My first video review for Michael Neno’s the Signifiers
The Thrifty Twist, written by and recorded in the summer of 2011 with Jarrod Probe.
2012 saw the release of many great films. When I started thinking about which one was my “favorite” I had a lot of difficulty arriving to that decision. One film would excel at something entirely different from the next. In the end it boils it all boils down to personal taste. 1. Django Unchained I saw this movie a few days ago and by far it’s the clear leader for best picture in my mind. While many of the entries on this list had qualities about them that took me out of the picture this film delivered on so many levels. It’s definitely not for the squimish (as any Tarantino picture). There was just so much to like about this movie. Great actors, great characters, unbelievable drama, gut wrenching comedy, shocks and awes. This movie will keep you thinking well after you leave the theater. 2. Skyfall Not only is Skyfall a good Bond movie, it’s a great movie altogether. I really didn’t know what to expect before watching this. I heard that Javier Bardem was a great villain. I heard that Judi Dench was more than a supporting character. I wasn’t prepared for how well all the characters meshed together to form one strong narrative. A good Bond movie needs a good villain and this movie delivers in spades. What’s surprising is the touching character development that is honest and believable. Where Casino Royale was shocking in it’s departure from the typical Bond film, Skyfall is able to blend […]
Cat Power | Sun (originally published on thefiddleback.com) Label: Matador by David Branstetter My only previous Cat Power listening experience, prior to this record, was the elegant “Sea of Love” cover from the Juno soundtrack. I’ve paid attention to her career with wavering interest, promising myself to dedicate time to listen to her work. When the opportunity came to review Cat Power’s new album, Sun, I could only assume that I would have the same kind of experience as before. Much to my surprise (and I’m sure Cat Power’s dedicated fan base) the album is nothing like Chan Marshall’s previous records. Sun’s opening track “Cherokee” begins beautifully. Its bright echoey guitar, its deep thudding drum track coupled with swelling piano arpeggios, and its heavily processed vocals try to strike a moody balance between the new “bold direction” and the old. After plodding along for a few seconds the track explodes with the upbeat “Bury me to the sky” hook and establishes the tone for the rest of the record. There’s a telling moment on the track that underscores some of the fundamental problems with the record. As the dance rhythms come to a climax there’s an odd moment when the track is suddenly punctuated by a hilarious bird squawk. I suppose thematically it’s trying to say “Look I’m still soulful, despite the way this may sound.” There’s no need to apologize, people and tastes always change. “Ruin” was the first track to really grab my attention. The bright circular piano […]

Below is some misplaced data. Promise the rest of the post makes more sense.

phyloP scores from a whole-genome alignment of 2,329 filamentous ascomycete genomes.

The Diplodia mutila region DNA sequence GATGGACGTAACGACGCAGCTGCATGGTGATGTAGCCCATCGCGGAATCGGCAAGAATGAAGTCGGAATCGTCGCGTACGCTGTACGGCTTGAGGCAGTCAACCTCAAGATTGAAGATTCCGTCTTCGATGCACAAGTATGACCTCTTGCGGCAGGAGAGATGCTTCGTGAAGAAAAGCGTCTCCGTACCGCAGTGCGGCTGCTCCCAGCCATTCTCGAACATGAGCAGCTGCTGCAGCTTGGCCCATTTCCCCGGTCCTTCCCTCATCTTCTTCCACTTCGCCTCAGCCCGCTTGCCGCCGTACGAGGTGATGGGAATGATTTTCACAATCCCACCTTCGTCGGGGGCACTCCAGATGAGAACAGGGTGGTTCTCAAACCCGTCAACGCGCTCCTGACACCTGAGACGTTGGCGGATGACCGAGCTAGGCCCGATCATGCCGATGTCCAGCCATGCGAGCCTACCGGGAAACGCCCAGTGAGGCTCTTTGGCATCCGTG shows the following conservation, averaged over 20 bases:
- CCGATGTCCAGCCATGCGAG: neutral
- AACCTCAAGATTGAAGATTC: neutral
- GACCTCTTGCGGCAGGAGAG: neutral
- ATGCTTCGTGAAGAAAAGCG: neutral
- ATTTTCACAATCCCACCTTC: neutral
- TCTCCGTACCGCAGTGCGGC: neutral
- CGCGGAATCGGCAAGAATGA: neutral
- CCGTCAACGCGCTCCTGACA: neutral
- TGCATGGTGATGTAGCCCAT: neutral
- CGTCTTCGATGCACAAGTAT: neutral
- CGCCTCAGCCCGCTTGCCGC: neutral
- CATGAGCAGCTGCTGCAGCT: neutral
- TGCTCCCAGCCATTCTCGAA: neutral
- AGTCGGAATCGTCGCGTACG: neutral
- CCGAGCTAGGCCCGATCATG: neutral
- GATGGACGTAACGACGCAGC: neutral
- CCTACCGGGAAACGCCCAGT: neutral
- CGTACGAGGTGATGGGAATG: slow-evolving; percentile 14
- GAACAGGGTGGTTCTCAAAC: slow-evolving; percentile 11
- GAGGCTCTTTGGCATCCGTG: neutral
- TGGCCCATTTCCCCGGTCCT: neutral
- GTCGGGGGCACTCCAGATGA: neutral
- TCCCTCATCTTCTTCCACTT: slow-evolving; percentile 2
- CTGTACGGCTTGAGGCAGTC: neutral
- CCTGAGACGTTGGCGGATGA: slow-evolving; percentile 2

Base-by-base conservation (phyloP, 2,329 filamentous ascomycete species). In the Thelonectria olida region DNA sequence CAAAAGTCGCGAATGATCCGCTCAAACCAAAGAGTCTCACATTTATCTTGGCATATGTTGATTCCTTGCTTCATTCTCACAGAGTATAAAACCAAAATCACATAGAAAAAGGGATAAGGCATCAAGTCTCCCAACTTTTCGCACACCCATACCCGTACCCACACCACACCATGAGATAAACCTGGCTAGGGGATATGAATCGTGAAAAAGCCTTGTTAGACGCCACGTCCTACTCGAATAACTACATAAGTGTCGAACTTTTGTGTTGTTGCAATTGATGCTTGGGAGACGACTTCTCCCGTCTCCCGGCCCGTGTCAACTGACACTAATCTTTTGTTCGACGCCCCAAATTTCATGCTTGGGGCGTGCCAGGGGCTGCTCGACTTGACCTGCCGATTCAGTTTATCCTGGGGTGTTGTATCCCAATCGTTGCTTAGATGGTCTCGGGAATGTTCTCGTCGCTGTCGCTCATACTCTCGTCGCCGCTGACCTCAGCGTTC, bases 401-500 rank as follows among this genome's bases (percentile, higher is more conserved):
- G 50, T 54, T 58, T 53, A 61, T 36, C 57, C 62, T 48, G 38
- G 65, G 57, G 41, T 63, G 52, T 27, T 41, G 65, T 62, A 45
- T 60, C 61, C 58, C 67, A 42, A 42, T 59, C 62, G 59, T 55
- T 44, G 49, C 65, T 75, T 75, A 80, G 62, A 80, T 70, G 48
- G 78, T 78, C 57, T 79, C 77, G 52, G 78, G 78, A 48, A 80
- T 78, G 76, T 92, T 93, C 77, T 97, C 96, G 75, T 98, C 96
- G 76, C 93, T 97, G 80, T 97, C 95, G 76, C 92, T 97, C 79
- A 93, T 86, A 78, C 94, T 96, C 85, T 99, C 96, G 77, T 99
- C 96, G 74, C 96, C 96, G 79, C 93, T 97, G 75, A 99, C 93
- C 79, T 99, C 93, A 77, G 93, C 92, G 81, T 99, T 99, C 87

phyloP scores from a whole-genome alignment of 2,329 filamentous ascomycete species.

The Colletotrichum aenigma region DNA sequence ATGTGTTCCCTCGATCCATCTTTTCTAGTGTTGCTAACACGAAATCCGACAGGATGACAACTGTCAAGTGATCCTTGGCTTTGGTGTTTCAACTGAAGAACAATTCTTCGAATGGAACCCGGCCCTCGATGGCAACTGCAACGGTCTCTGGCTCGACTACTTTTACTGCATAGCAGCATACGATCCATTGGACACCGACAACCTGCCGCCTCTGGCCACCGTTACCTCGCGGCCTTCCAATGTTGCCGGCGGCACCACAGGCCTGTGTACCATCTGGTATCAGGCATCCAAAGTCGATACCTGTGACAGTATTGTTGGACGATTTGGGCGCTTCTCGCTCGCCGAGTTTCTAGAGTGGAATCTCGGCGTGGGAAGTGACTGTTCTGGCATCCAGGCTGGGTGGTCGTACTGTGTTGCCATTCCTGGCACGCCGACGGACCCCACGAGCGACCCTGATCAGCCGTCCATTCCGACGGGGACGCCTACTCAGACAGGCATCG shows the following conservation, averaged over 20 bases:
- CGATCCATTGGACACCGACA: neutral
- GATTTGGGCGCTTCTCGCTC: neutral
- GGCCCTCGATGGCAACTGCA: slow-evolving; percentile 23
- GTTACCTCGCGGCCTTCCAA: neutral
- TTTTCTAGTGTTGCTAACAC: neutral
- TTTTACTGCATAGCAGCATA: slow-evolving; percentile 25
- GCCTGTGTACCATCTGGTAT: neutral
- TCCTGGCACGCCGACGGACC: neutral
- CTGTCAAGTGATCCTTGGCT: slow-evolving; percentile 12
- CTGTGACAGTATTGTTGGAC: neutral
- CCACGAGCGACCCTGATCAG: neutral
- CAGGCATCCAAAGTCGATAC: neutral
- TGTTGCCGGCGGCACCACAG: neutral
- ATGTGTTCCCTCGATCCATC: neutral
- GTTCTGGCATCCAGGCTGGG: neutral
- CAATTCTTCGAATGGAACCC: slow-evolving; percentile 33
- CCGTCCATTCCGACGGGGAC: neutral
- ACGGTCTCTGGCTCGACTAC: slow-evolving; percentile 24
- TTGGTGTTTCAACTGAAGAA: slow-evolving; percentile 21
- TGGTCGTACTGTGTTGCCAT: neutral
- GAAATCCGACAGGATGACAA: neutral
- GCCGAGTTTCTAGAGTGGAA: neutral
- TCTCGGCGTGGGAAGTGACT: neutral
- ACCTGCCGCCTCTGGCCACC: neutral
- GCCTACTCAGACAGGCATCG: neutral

The Smashing Pumpkins | Oceania (originally published on thefiddleback.com) Label: Caroline/EMI/Martha’s Music by David Branstetter Whether or not you like Oceania, the new Smashing Pumpkins album, depends squarely upon how much you bought into the hype surrounding the band at the height of their popularity. If you can get past the fact that Corgan is the only original member of the band and can listen to the album with an open mind you might find yourself happy that you did. Smashing Pumpkins as a band has always been about defying expectations, looking left but often turning right. Where the band could have been trying to duplicate their hits with “sound-a-like” singles and endless greatest hit tours, the Pumpkins have taken the high road and have always put artistic integrity first. Corgan could have treated his new band as “hired guns” but instead he is forging ahead with them and creating a new legacy. Oceania never raises to the heights of the Pumpkins’ best work but it never sinks to the lows of material from ’98 on. In a bold move, the album doesn’t contain any obvious singles and was conceived to be listened to as a singular unit. Yet songs like the “Celestials” bubble out of the frame work looking for a home on the radio. One of best things about this album is the contributions from the other band members. There are moments on the record where you can feel the band solidify and take big steps together as […]